School calendar debate heats up in Kanawha County

CHARLESTON, W.Va. — The school calendar issue heated up Thursday as parents and faculty spoke out against starting school too early.

At its regular meeting, the Kanawha County Board of Education was given basically two options for next year’s school calendar. One of them would involve a mid-August start while the other option involved a start date similar to the one used this school year of August 9.

To get an idea of the county faculty’s preferences for the calendar, the board held a survey Monday which only brought with it more controversy. Before staff took a vote, they were told that, depending on the outcome, the distribution of their monthly checks could be impacted.

“The controversy is if they vote for the late August start or the mid-August start, there will be a period of time when they may not receive a paycheck simply because the school years overlapped,” said Dinah Adkins, president of the Kanawha County Education Association (KCEA), the local affiliate of the West Virginia Education Association (WVEA).

Adkins told board members that they conducted their own survey and realized that most KCEA members are not in favor of an early start but voted for the early start because they had to.

“Many called me and texted me and said they did not want the early start, they did not support the early start, but they felt like they’ve been backed into a corner and had to vote for it because they couldn’t afford to miss a paycheck,” she said.

Kanawha County School Superintendent Ron Duerring defended the move by adding it was only fair that faculty and staff be made aware of the payroll particulars up front.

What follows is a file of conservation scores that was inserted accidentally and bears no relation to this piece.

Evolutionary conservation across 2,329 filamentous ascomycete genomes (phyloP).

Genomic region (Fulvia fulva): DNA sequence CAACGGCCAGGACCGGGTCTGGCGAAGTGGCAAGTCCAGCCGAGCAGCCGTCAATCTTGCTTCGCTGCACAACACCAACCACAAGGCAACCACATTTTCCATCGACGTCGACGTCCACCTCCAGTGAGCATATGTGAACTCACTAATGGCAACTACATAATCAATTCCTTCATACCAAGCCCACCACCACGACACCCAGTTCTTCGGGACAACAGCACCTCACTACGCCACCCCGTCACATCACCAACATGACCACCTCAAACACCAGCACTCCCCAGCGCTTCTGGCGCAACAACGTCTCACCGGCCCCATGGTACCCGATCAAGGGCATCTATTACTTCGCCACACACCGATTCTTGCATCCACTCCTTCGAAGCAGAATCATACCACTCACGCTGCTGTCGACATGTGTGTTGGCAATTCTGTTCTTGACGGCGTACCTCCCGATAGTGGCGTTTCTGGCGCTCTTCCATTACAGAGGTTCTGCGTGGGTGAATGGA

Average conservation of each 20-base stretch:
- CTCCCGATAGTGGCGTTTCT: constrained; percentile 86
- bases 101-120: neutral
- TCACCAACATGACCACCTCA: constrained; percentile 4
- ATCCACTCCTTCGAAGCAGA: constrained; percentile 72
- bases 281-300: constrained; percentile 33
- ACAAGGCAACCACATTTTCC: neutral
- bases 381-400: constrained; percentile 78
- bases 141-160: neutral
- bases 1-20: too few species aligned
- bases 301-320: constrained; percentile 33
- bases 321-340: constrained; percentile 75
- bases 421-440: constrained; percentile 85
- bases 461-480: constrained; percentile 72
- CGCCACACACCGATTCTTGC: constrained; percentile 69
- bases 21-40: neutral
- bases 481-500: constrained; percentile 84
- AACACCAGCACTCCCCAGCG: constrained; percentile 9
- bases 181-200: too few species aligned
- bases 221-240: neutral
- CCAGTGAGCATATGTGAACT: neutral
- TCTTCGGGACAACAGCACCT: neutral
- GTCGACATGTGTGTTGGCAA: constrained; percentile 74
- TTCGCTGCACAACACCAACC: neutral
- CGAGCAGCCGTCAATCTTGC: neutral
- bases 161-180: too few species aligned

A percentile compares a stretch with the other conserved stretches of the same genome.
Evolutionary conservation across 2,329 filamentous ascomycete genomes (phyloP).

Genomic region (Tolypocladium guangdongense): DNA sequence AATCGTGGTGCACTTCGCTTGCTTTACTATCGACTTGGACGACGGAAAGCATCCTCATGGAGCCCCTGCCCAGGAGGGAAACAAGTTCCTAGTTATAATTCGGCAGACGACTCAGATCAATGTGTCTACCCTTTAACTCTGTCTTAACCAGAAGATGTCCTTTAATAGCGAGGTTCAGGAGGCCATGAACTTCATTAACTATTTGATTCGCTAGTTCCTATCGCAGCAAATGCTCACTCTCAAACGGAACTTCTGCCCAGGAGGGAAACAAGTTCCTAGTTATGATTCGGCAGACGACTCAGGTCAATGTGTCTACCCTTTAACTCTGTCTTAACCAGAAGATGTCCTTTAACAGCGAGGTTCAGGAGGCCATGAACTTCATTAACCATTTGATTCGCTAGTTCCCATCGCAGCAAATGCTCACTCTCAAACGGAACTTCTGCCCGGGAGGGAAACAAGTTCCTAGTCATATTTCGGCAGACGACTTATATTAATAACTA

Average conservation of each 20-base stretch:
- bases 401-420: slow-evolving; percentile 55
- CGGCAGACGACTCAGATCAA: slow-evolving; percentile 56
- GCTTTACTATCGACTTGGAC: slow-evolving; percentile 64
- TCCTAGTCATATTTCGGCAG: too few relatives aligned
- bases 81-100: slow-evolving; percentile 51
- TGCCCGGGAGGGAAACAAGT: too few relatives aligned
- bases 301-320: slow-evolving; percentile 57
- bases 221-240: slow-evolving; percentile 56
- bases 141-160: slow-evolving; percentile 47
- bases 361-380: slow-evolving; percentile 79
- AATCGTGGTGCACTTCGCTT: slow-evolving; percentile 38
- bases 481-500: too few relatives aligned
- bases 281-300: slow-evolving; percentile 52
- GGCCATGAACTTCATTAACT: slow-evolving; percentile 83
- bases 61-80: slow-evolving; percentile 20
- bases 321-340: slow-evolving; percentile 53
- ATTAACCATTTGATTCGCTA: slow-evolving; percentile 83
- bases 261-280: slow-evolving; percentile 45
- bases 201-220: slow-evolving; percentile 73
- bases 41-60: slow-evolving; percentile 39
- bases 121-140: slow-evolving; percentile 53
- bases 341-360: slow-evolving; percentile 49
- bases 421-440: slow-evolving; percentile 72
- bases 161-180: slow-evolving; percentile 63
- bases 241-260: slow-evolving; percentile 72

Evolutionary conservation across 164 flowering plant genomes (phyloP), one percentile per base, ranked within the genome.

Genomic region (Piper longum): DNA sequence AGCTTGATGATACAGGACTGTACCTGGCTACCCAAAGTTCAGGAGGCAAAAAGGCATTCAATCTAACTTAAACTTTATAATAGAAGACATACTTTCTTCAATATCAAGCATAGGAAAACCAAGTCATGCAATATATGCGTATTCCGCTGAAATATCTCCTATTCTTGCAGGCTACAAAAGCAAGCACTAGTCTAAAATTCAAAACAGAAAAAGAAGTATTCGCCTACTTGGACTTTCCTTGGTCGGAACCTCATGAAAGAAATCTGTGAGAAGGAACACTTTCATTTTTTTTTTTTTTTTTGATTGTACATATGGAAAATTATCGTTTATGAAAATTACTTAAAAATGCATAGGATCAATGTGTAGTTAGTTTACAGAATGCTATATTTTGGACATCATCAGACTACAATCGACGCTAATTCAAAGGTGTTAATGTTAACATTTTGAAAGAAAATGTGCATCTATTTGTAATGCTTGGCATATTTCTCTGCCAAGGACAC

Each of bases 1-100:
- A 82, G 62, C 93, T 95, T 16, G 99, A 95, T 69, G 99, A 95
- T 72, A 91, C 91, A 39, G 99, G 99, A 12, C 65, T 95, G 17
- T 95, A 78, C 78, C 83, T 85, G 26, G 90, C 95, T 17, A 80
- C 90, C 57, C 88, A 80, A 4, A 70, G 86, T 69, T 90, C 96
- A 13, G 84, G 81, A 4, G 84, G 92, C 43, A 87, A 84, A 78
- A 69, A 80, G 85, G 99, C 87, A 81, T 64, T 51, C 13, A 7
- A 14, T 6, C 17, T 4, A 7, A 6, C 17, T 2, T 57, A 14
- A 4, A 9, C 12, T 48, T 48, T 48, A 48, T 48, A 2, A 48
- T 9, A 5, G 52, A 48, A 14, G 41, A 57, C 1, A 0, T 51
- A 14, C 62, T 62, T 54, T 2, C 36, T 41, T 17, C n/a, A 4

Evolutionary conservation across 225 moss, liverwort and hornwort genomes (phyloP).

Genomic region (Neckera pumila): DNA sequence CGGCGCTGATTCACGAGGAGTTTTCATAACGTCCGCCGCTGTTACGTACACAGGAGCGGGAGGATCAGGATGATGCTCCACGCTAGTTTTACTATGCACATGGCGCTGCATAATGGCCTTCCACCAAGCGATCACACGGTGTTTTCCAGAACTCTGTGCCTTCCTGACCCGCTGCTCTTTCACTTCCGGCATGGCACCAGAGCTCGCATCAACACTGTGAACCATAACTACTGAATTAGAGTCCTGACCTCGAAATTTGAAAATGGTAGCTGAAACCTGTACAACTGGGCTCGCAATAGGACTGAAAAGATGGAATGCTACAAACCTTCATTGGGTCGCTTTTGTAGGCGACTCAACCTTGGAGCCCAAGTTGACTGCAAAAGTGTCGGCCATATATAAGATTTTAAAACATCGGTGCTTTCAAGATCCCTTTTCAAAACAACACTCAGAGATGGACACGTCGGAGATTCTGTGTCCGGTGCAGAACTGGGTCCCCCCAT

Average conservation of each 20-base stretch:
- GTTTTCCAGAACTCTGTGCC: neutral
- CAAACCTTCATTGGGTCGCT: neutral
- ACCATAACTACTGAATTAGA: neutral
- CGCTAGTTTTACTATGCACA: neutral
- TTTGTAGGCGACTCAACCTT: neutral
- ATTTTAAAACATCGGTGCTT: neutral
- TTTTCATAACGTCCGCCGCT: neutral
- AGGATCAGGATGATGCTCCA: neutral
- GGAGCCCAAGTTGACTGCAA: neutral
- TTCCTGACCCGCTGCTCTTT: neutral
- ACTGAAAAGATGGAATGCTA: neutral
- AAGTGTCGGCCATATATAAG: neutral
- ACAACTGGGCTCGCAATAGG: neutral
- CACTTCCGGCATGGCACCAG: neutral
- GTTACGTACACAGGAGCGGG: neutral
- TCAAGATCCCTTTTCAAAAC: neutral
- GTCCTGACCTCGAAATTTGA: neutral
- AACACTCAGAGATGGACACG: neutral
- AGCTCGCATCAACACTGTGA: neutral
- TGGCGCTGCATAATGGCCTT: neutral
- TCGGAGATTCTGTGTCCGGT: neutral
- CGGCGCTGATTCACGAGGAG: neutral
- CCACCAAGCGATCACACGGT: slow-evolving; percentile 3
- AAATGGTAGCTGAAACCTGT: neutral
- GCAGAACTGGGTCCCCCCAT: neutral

In addition, Adkins said most parents she had talked to did like the early start mainly because they want August for family time and taking vacations together.

Parent Donna Caruthers told board members an early start would mean school would get out in the spring weeks before athletic activities would end, meaning more hassle for parents and students needing to get to events.

“You have to get them to practices, where as they may stay for practice after school, but if they are already out of school then you have to get them to practice and home and so forth and to all the games and everything,” she said.

Caruthers also said it would take away from time spent with her son.

Board members will discuss the school calendar again at their next meeting in November before even considering when to take a vote on the matter.

Board President Pete Thaw, who maintains his stance against any kind of early start,  said they plan to take their time on this issue because they really want to get input from staff and most importantly from the parents.

“We’ve got to have input from the parents,” he said. “We’ve got to have their cooperation.”

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